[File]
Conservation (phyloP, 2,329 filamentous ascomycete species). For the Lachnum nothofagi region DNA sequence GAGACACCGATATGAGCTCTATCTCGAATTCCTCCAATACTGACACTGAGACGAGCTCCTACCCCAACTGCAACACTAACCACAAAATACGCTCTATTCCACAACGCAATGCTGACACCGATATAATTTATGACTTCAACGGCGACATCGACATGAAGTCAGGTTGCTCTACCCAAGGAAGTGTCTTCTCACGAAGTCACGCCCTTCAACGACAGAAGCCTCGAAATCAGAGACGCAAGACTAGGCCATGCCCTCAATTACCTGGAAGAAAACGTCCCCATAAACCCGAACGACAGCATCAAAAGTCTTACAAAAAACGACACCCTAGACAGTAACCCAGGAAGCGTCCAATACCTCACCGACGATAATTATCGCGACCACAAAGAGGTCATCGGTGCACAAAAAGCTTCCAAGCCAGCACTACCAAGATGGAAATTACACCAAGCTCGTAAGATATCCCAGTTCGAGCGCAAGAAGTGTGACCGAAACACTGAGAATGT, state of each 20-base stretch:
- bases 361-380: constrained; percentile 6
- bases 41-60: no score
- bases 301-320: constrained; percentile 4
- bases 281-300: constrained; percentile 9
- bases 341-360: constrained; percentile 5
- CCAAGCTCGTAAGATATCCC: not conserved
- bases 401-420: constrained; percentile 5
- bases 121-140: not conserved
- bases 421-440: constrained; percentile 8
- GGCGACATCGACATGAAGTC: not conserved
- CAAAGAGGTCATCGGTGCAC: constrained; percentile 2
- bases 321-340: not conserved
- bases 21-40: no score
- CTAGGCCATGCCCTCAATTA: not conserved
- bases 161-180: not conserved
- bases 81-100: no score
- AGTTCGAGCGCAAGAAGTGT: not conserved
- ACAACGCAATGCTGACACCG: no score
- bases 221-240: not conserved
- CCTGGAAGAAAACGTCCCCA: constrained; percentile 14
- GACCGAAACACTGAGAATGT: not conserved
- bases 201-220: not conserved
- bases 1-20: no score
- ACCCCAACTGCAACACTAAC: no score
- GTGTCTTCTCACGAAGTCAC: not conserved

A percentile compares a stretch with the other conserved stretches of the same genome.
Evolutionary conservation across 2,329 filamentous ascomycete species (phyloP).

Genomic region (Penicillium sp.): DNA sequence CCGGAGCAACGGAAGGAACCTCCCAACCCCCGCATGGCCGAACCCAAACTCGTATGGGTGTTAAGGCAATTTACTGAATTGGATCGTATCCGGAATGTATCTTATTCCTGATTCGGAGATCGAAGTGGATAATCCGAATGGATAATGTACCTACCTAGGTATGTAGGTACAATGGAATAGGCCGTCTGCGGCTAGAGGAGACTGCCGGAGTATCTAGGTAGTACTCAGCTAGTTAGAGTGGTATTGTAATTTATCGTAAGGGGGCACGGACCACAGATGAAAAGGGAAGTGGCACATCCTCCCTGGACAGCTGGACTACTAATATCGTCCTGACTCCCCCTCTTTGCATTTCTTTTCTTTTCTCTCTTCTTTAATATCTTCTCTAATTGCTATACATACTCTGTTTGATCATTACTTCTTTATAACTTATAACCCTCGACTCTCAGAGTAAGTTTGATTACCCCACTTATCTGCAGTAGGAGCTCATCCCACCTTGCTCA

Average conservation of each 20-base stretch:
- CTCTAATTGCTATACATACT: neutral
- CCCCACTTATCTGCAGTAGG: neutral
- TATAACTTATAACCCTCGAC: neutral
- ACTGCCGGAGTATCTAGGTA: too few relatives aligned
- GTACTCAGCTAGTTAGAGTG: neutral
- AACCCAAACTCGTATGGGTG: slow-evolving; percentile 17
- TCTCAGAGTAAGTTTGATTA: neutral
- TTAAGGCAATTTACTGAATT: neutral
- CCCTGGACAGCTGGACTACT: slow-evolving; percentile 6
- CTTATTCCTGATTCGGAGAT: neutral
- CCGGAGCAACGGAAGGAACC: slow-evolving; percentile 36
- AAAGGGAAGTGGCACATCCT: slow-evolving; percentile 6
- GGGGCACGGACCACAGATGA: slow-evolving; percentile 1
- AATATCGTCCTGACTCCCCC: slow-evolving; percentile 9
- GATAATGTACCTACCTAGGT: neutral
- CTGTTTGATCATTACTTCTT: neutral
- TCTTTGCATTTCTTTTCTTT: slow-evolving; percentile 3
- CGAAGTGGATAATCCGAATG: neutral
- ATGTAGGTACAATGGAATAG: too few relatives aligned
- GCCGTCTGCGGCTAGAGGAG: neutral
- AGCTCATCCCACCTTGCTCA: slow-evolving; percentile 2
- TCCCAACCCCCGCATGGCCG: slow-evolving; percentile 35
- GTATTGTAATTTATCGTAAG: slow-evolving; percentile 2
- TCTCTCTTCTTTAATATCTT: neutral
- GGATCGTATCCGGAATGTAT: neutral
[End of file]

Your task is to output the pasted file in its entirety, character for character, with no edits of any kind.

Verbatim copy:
Conservation (phyloP, 2,329 filamentous ascomycete species). For the Lachnum nothofagi region DNA sequence GAGACACCGATATGAGCTCTATCTCGAATTCCTCCAATACTGACACTGAGACGAGCTCCTACCCCAACTGCAACACTAACCACAAAATACGCTCTATTCCACAACGCAATGCTGACACCGATATAATTTATGACTTCAACGGCGACATCGACATGAAGTCAGGTTGCTCTACCCAAGGAAGTGTCTTCTCACGAAGTCACGCCCTTCAACGACAGAAGCCTCGAAATCAGAGACGCAAGACTAGGCCATGCCCTCAATTACCTGGAAGAAAACGTCCCCATAAACCCGAACGACAGCATCAAAAGTCTTACAAAAAACGACACCCTAGACAGTAACCCAGGAAGCGTCCAATACCTCACCGACGATAATTATCGCGACCACAAAGAGGTCATCGGTGCACAAAAAGCTTCCAAGCCAGCACTACCAAGATGGAAATTACACCAAGCTCGTAAGATATCCCAGTTCGAGCGCAAGAAGTGTGACCGAAACACTGAGAATGT, state of each 20-base stretch:
- bases 361-380: constrained; percentile 6
- bases 41-60: no score
- bases 301-320: constrained; percentile 4
- bases 281-300: constrained; percentile 9
- bases 341-360: constrained; percentile 5
- CCAAGCTCGTAAGATATCCC: not conserved
- bases 401-420: constrained; percentile 5
- bases 121-140: not conserved
- bases 421-440: constrained; percentile 8
- GGCGACATCGACATGAAGTC: not conserved
- CAAAGAGGTCATCGGTGCAC: constrained; percentile 2
- bases 321-340: not conserved
- bases 21-40: no score
- CTAGGCCATGCCCTCAATTA: not conserved
- bases 161-180: not conserved
- bases 81-100: no score
- AGTTCGAGCGCAAGAAGTGT: not conserved
- ACAACGCAATGCTGACACCG: no score
- bases 221-240: not conserved
- CCTGGAAGAAAACGTCCCCA: constrained; percentile 14
- GACCGAAACACTGAGAATGT: not conserved
- bases 201-220: not conserved
- bases 1-20: no score
- ACCCCAACTGCAACACTAAC: no score
- GTGTCTTCTCACGAAGTCAC: not conserved

A percentile compares a stretch with the other conserved stretches of the same genome.
Evolutionary conservation across 2,329 filamentous ascomycete species (phyloP).

Genomic region (Penicillium sp.): DNA sequence CCGGAGCAACGGAAGGAACCTCCCAACCCCCGCATGGCCGAACCCAAACTCGTATGGGTGTTAAGGCAATTTACTGAATTGGATCGTATCCGGAATGTATCTTATTCCTGATTCGGAGATCGAAGTGGATAATCCGAATGGATAATGTACCTACCTAGGTATGTAGGTACAATGGAATAGGCCGTCTGCGGCTAGAGGAGACTGCCGGAGTATCTAGGTAGTACTCAGCTAGTTAGAGTGGTATTGTAATTTATCGTAAGGGGGCACGGACCACAGATGAAAAGGGAAGTGGCACATCCTCCCTGGACAGCTGGACTACTAATATCGTCCTGACTCCCCCTCTTTGCATTTCTTTTCTTTTCTCTCTTCTTTAATATCTTCTCTAATTGCTATACATACTCTGTTTGATCATTACTTCTTTATAACTTATAACCCTCGACTCTCAGAGTAAGTTTGATTACCCCACTTATCTGCAGTAGGAGCTCATCCCACCTTGCTCA

Average conservation of each 20-base stretch:
- CTCTAATTGCTATACATACT: neutral
- CCCCACTTATCTGCAGTAGG: neutral
- TATAACTTATAACCCTCGAC: neutral
- ACTGCCGGAGTATCTAGGTA: too few relatives aligned
- GTACTCAGCTAGTTAGAGTG: neutral
- AACCCAAACTCGTATGGGTG: slow-evolving; percentile 17
- TCTCAGAGTAAGTTTGATTA: neutral
- TTAAGGCAATTTACTGAATT: neutral
- CCCTGGACAGCTGGACTACT: slow-evolving; percentile 6
- CTTATTCCTGATTCGGAGAT: neutral
- CCGGAGCAACGGAAGGAACC: slow-evolving; percentile 36
- AAAGGGAAGTGGCACATCCT: slow-evolving; percentile 6
- GGGGCACGGACCACAGATGA: slow-evolving; percentile 1
- AATATCGTCCTGACTCCCCC: slow-evolving; percentile 9
- GATAATGTACCTACCTAGGT: neutral
- CTGTTTGATCATTACTTCTT: neutral
- TCTTTGCATTTCTTTTCTTT: slow-evolving; percentile 3
- CGAAGTGGATAATCCGAATG: neutral
- ATGTAGGTACAATGGAATAG: too few relatives aligned
- GCCGTCTGCGGCTAGAGGAG: neutral
- AGCTCATCCCACCTTGCTCA: slow-evolving; percentile 2
- TCCCAACCCCCGCATGGCCG: slow-evolving; percentile 35
- GTATTGTAATTTATCGTAAG: slow-evolving; percentile 2
- TCTCTCTTCTTTAATATCTT: neutral
- GGATCGTATCCGGAATGTAT: neutral